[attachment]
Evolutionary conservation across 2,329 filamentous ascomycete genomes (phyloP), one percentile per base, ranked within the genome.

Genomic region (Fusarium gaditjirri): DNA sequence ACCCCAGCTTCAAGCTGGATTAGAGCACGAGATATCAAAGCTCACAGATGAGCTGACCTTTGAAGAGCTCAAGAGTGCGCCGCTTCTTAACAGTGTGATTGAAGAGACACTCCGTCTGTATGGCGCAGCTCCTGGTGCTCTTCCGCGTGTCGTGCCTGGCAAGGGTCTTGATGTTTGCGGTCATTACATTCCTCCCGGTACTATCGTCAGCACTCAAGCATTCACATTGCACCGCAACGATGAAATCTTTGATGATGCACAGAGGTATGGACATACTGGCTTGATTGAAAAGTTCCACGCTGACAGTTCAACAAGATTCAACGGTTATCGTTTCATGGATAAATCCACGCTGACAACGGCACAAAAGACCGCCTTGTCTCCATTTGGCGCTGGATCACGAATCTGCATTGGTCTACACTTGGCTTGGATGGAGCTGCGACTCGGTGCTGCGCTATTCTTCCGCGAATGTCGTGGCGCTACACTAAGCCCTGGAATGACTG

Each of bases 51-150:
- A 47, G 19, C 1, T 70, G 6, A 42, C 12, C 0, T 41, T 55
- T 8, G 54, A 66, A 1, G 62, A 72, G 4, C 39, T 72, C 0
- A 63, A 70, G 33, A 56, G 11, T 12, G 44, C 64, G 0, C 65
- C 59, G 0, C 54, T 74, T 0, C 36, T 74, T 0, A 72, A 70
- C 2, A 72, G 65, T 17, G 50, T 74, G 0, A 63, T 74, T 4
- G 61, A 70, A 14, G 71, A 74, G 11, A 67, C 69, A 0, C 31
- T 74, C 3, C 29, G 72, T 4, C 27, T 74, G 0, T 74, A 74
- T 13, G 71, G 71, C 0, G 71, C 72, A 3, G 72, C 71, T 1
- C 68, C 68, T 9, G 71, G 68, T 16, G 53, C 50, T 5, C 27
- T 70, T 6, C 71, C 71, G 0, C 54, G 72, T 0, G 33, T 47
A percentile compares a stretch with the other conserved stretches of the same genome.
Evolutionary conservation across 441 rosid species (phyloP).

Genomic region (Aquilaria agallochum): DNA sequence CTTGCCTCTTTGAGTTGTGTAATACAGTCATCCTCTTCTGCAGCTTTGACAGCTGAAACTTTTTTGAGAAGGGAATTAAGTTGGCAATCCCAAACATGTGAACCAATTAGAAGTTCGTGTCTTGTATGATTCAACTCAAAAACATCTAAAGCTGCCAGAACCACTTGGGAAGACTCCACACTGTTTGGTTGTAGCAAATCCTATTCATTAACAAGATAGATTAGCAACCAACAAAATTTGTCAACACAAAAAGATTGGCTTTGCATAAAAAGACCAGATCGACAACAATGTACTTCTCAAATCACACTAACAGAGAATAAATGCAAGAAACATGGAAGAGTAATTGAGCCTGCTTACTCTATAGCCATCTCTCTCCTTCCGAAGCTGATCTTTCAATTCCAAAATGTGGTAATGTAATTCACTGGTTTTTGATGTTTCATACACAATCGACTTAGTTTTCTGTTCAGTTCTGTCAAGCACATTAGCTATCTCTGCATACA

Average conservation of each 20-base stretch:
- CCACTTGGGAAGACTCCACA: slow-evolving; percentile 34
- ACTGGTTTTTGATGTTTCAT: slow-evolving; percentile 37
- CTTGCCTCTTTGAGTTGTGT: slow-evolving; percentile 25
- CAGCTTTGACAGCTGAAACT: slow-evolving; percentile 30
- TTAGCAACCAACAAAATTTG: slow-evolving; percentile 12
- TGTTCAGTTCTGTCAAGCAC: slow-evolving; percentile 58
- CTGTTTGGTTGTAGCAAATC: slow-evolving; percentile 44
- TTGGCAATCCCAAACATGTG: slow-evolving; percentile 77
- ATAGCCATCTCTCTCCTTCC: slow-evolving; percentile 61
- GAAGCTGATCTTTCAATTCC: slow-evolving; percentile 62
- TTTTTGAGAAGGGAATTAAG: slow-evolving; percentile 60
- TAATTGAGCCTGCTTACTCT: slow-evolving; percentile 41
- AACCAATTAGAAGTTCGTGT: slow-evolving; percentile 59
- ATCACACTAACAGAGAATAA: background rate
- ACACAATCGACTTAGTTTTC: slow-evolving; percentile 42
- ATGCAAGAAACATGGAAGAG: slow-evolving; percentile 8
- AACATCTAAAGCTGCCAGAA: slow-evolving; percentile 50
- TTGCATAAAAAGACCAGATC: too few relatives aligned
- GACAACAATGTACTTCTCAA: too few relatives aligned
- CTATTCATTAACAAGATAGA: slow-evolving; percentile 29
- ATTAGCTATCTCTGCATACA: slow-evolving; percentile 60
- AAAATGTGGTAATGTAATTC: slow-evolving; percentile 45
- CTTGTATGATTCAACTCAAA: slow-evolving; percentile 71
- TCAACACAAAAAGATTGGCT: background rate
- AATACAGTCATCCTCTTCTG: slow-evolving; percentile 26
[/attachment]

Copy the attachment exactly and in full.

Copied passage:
Evolutionary conservation across 2,329 filamentous ascomycete genomes (phyloP), one percentile per base, ranked within the genome.

Genomic region (Fusarium gaditjirri): DNA sequence ACCCCAGCTTCAAGCTGGATTAGAGCACGAGATATCAAAGCTCACAGATGAGCTGACCTTTGAAGAGCTCAAGAGTGCGCCGCTTCTTAACAGTGTGATTGAAGAGACACTCCGTCTGTATGGCGCAGCTCCTGGTGCTCTTCCGCGTGTCGTGCCTGGCAAGGGTCTTGATGTTTGCGGTCATTACATTCCTCCCGGTACTATCGTCAGCACTCAAGCATTCACATTGCACCGCAACGATGAAATCTTTGATGATGCACAGAGGTATGGACATACTGGCTTGATTGAAAAGTTCCACGCTGACAGTTCAACAAGATTCAACGGTTATCGTTTCATGGATAAATCCACGCTGACAACGGCACAAAAGACCGCCTTGTCTCCATTTGGCGCTGGATCACGAATCTGCATTGGTCTACACTTGGCTTGGATGGAGCTGCGACTCGGTGCTGCGCTATTCTTCCGCGAATGTCGTGGCGCTACACTAAGCCCTGGAATGACTG

Each of bases 51-150:
- A 47, G 19, C 1, T 70, G 6, A 42, C 12, C 0, T 41, T 55
- T 8, G 54, A 66, A 1, G 62, A 72, G 4, C 39, T 72, C 0
- A 63, A 70, G 33, A 56, G 11, T 12, G 44, C 64, G 0, C 65
- C 59, G 0, C 54, T 74, T 0, C 36, T 74, T 0, A 72, A 70
- C 2, A 72, G 65, T 17, G 50, T 74, G 0, A 63, T 74, T 4
- G 61, A 70, A 14, G 71, A 74, G 11, A 67, C 69, A 0, C 31
- T 74, C 3, C 29, G 72, T 4, C 27, T 74, G 0, T 74, A 74
- T 13, G 71, G 71, C 0, G 71, C 72, A 3, G 72, C 71, T 1
- C 68, C 68, T 9, G 71, G 68, T 16, G 53, C 50, T 5, C 27
- T 70, T 6, C 71, C 71, G 0, C 54, G 72, T 0, G 33, T 47
A percentile compares a stretch with the other conserved stretches of the same genome.
Evolutionary conservation across 441 rosid species (phyloP).

Genomic region (Aquilaria agallochum): DNA sequence CTTGCCTCTTTGAGTTGTGTAATACAGTCATCCTCTTCTGCAGCTTTGACAGCTGAAACTTTTTTGAGAAGGGAATTAAGTTGGCAATCCCAAACATGTGAACCAATTAGAAGTTCGTGTCTTGTATGATTCAACTCAAAAACATCTAAAGCTGCCAGAACCACTTGGGAAGACTCCACACTGTTTGGTTGTAGCAAATCCTATTCATTAACAAGATAGATTAGCAACCAACAAAATTTGTCAACACAAAAAGATTGGCTTTGCATAAAAAGACCAGATCGACAACAATGTACTTCTCAAATCACACTAACAGAGAATAAATGCAAGAAACATGGAAGAGTAATTGAGCCTGCTTACTCTATAGCCATCTCTCTCCTTCCGAAGCTGATCTTTCAATTCCAAAATGTGGTAATGTAATTCACTGGTTTTTGATGTTTCATACACAATCGACTTAGTTTTCTGTTCAGTTCTGTCAAGCACATTAGCTATCTCTGCATACA

Average conservation of each 20-base stretch:
- CCACTTGGGAAGACTCCACA: slow-evolving; percentile 34
- ACTGGTTTTTGATGTTTCAT: slow-evolving; percentile 37
- CTTGCCTCTTTGAGTTGTGT: slow-evolving; percentile 25
- CAGCTTTGACAGCTGAAACT: slow-evolving; percentile 30
- TTAGCAACCAACAAAATTTG: slow-evolving; percentile 12
- TGTTCAGTTCTGTCAAGCAC: slow-evolving; percentile 58
- CTGTTTGGTTGTAGCAAATC: slow-evolving; percentile 44
- TTGGCAATCCCAAACATGTG: slow-evolving; percentile 77
- ATAGCCATCTCTCTCCTTCC: slow-evolving; percentile 61
- GAAGCTGATCTTTCAATTCC: slow-evolving; percentile 62
- TTTTTGAGAAGGGAATTAAG: slow-evolving; percentile 60
- TAATTGAGCCTGCTTACTCT: slow-evolving; percentile 41
- AACCAATTAGAAGTTCGTGT: slow-evolving; percentile 59
- ATCACACTAACAGAGAATAA: background rate
- ACACAATCGACTTAGTTTTC: slow-evolving; percentile 42
- ATGCAAGAAACATGGAAGAG: slow-evolving; percentile 8
- AACATCTAAAGCTGCCAGAA: slow-evolving; percentile 50
- TTGCATAAAAAGACCAGATC: too few relatives aligned
- GACAACAATGTACTTCTCAA: too few relatives aligned
- CTATTCATTAACAAGATAGA: slow-evolving; percentile 29
- ATTAGCTATCTCTGCATACA: slow-evolving; percentile 60
- AAAATGTGGTAATGTAATTC: slow-evolving; percentile 45
- CTTGTATGATTCAACTCAAA: slow-evolving; percentile 71
- TCAACACAAAAAGATTGGCT: background rate
- AATACAGTCATCCTCTTCTG: slow-evolving; percentile 26